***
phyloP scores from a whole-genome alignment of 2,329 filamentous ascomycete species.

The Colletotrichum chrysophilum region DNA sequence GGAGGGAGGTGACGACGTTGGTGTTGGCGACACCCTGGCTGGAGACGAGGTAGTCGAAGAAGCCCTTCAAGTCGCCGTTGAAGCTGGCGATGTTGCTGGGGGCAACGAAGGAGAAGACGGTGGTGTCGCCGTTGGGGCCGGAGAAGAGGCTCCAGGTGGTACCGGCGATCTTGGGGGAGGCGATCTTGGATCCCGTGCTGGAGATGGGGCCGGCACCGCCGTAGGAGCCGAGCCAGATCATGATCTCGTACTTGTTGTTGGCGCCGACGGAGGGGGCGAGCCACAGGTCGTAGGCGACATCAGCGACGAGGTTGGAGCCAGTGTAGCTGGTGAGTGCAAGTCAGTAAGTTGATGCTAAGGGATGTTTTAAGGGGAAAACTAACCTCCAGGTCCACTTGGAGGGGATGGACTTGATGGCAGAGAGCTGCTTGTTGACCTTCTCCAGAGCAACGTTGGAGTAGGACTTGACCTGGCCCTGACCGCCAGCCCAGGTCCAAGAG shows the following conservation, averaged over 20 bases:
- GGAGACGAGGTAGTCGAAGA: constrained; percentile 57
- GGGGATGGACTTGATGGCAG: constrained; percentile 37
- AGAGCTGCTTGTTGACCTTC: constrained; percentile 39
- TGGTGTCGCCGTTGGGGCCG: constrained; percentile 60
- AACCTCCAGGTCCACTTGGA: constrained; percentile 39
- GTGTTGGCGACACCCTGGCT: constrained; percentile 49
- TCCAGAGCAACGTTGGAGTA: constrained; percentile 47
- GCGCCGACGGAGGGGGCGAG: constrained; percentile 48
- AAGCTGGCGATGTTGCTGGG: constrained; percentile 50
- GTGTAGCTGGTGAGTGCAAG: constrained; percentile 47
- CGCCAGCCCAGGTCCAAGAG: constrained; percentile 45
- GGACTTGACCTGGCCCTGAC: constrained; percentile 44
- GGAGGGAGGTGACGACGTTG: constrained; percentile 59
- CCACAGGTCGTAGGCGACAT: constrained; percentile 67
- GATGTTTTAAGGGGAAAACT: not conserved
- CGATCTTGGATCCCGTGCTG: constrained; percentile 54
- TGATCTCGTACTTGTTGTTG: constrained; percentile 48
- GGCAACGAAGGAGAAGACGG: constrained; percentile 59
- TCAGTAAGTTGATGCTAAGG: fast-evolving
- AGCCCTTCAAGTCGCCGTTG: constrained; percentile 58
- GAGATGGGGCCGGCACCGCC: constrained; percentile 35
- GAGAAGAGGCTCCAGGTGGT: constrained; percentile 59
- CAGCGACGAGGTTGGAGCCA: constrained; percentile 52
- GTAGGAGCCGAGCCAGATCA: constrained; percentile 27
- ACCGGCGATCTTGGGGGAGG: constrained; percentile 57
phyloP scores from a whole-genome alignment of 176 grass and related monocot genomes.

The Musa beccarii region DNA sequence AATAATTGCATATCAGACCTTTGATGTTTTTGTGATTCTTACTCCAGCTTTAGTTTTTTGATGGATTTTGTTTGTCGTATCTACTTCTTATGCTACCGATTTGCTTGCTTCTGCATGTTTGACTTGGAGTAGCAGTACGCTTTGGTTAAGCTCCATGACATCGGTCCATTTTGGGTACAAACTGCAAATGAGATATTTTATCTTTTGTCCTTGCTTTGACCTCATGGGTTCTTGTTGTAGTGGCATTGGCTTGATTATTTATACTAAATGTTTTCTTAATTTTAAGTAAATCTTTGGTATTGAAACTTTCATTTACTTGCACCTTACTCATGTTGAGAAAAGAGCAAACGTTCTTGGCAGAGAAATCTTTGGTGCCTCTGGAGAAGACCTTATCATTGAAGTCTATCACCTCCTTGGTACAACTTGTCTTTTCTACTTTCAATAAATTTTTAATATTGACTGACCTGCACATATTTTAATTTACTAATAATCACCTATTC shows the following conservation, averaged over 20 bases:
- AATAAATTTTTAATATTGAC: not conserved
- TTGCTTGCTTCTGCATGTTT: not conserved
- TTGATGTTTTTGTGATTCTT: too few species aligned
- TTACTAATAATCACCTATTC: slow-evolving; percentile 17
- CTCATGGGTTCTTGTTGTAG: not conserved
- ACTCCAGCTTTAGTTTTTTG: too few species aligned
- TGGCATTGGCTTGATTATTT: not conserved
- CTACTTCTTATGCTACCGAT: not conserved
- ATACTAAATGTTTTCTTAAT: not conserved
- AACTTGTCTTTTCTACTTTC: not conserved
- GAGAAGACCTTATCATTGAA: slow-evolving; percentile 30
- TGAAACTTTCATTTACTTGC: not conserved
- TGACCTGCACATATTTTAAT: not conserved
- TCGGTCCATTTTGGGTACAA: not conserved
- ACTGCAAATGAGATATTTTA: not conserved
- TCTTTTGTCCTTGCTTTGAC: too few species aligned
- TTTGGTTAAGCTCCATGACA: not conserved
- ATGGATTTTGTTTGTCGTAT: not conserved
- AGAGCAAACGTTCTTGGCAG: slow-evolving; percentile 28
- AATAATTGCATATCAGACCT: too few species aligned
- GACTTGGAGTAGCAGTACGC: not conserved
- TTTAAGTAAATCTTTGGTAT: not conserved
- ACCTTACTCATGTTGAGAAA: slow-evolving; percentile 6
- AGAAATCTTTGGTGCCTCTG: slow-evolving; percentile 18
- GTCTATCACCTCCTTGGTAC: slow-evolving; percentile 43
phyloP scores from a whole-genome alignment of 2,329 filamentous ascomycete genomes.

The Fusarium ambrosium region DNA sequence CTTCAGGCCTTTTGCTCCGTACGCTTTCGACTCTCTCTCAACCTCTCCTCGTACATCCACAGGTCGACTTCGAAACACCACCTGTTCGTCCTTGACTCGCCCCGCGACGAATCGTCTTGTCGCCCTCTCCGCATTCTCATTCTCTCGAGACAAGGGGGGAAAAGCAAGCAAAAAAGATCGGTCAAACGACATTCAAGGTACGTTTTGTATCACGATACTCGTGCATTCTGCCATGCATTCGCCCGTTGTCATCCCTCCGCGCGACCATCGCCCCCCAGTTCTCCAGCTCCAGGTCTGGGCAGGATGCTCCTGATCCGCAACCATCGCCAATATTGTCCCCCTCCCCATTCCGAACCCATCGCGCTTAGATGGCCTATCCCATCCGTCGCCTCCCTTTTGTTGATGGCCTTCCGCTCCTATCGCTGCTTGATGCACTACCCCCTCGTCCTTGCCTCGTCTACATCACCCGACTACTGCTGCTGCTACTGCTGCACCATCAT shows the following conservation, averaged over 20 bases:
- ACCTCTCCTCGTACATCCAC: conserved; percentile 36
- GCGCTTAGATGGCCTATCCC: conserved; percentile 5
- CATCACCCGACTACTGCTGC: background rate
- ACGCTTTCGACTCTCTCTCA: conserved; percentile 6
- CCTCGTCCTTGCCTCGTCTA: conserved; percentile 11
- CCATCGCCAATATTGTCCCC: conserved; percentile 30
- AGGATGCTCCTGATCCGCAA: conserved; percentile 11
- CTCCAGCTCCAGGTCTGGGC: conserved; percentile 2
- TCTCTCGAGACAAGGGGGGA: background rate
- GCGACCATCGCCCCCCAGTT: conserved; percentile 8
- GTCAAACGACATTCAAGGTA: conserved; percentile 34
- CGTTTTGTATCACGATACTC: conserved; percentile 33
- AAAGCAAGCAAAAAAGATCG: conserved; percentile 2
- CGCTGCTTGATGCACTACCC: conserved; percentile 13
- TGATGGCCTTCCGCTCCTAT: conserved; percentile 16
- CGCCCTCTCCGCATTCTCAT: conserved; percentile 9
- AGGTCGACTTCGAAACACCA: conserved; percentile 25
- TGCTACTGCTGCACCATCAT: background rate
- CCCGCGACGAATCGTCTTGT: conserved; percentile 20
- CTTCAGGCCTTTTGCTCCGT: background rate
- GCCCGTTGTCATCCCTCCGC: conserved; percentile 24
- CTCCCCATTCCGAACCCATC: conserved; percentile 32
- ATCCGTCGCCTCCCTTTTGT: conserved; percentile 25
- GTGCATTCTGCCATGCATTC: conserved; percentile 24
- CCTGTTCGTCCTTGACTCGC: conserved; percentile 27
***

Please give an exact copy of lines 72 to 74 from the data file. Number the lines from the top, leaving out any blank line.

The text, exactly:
- CGCCCTCTCCGCATTCTCAT: conserved; percentile 9
- AGGTCGACTTCGAAACACCA: conserved; percentile 25
- TGCTACTGCTGCACCATCAT: background rate